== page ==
It’s nothing personal

I’m reminded of a story Tip O’Neill told. Alarmed that Ronald Reagan’s proposed budget cuts would deprive worthy students of college loans, the House speaker went to the president with a particularly compelling story about one young woman’s circumstance. Reagan listened intently, then called for an aide and said surely he could get the girl some help. A frustrated O’Neill said no, Mr. President, I was trying to make a point about how your policy affects millions of such young people.

America vs. Human Rights

“The United States has long regarded itself as a beacon of human rights, as evidenced by an enlightened constitution, judicial independence, and a civil society grounded in strong traditions of free speech and press freedom. But the reality is more complex; for decades, civil rights and civil liberties groups have exposed constitutional violations and challenged abusive policies and practices. In recent years, as well, international human rights monitors have documented serious gaps in U.S. protections of the human rights of vulnerable groups. Both federal and state governments have nonetheless resisted applying to the U.S. the standards that, rightly, the U.S. applies elsewhere.”
Human Rights Watch

Reagan was compassionate personally, but insensitive on public policy. So it seems with Gov. Mike Huckabee.

Willie Way was 16 in 1974 when he walked into a grocery store and shot the owner twice in the chest and killed him. He got convicted of first-degree murder and went to work as a trusty at the Governor’s Mansion.

Charles Singleton was 19 in 1979 when he walked into a grocery store and stabbed the owner to death. He got convicted of capital murder and went crazy.

Huckabee granted clemency to the trusty in 2001. He let the crazy man get put to death Tuesday night.

Then there’s James Maxwell. He shot and killed a Church of God preacher in 1979 after he stole the preacher’s car. He got a life sentence and went to work as a trusty at the Governor’s Mansion. He also professed to a Christian conversion. Huckabee reduced Maxwell’s sentence and made him eligible for parole, which he got in 2003.

It seems that if Huckabee gets to know you at the Governor’s Mansion, he’ll help you. But if he doesn’t know you, he’ll maintain indifference even if the state medicates you so that you will be sufficiently sane to meet a legal standard of knowing what’s happening when you get put to death.

Singleton was too mentally ill to be a trusty. He was too nuts to profess credibly to being born-again. So we killed him.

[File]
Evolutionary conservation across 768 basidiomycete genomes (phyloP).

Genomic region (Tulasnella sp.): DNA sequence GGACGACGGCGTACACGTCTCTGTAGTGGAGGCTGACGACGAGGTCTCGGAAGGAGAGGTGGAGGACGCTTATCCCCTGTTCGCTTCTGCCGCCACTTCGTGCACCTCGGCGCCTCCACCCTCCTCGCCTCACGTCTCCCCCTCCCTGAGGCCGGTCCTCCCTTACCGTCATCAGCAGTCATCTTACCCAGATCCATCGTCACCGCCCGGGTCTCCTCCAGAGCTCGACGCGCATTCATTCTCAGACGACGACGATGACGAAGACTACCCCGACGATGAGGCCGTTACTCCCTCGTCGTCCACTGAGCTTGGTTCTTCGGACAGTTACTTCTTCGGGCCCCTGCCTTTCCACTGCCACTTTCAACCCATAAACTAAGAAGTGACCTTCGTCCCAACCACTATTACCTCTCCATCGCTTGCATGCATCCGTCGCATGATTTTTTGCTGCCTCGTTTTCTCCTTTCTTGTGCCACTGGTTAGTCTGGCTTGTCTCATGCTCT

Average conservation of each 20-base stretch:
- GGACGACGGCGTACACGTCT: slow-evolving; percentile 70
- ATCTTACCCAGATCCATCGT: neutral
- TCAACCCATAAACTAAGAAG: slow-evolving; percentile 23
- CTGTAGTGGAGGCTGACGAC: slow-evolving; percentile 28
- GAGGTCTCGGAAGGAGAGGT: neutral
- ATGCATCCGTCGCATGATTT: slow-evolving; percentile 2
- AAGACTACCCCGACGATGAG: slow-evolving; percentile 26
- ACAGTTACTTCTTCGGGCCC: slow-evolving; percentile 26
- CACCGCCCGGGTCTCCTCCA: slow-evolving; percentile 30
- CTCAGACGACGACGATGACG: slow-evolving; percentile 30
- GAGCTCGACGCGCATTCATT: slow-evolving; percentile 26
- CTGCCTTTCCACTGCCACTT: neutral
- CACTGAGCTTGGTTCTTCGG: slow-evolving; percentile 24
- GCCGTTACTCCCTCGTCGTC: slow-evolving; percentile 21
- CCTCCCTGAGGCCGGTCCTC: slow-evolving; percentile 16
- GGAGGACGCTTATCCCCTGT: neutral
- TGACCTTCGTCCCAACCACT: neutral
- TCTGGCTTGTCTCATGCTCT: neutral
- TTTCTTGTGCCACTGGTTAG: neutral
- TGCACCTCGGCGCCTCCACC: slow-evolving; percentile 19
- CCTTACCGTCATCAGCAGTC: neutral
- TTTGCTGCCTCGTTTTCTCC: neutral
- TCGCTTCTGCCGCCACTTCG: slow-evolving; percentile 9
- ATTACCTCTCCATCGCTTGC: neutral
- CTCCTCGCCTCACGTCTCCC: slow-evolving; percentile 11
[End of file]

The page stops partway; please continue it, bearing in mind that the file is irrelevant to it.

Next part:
Huckabee told me in a brief visit Wednesday at the Governor’s Mansion that the cases are different. He said Way and Maxwell had built records of rehabilitation before qualifying for the Mansion assignment that let him make their acquaintance. He gave them leniency on the basis of those records, not personal affinity, he said.

Barring such records, he said, he requires extraordinary evidentiary information before he will use his last-resort powers to alter the courts’ judgment in a capital case. Huckabee said the only curious circumstance in Singleton’s case was that he had at times been involuntarily medicated for psychosis. He said his understanding of mental health treatment was that mentally ill people under medication should be treated as sane and competent. That’s all he was doing in Singleton’s case, he said. It was the courts, not he, who gave Singleton death, Huckabee said.

I mentioned that the federal appeals court vote was 6-to-5. He said Roe v. Wade was divided, too.

Huckabee said he found it odd that “people on the left” criticize him in a political race for granting too many commutations, then implore him to grant another after he gets elected; that people who opposed his election because of fear of his exercising religious faith in office turn around and plead with him to take an official action based on that very faith.

He also advanced the point that Singleton had not exhibited mental illness at the time of his crime. I countered that Maxwell had not exhibited Christian rebirth at the time he shot a preacher.

The real point is the essential impracticality and unfairness of the death penalty as we apply it.

Three guys commit similarly brutal killings. Two get convicted of first-degree murder and sentenced to life in prison. Another, possessed perhaps of less able legal representation or unlucky enough to have a tough jury, gets the death penalty.

All three men experience life’s evolution. Two get good work for the governor. One of those professes to embrace the Lord. The third goes certifiably insane. The first two go free. The crazy man dies at our hands.

John Brummett is a columnist and reporter for the Arkansas News Bureau in Little Rock.

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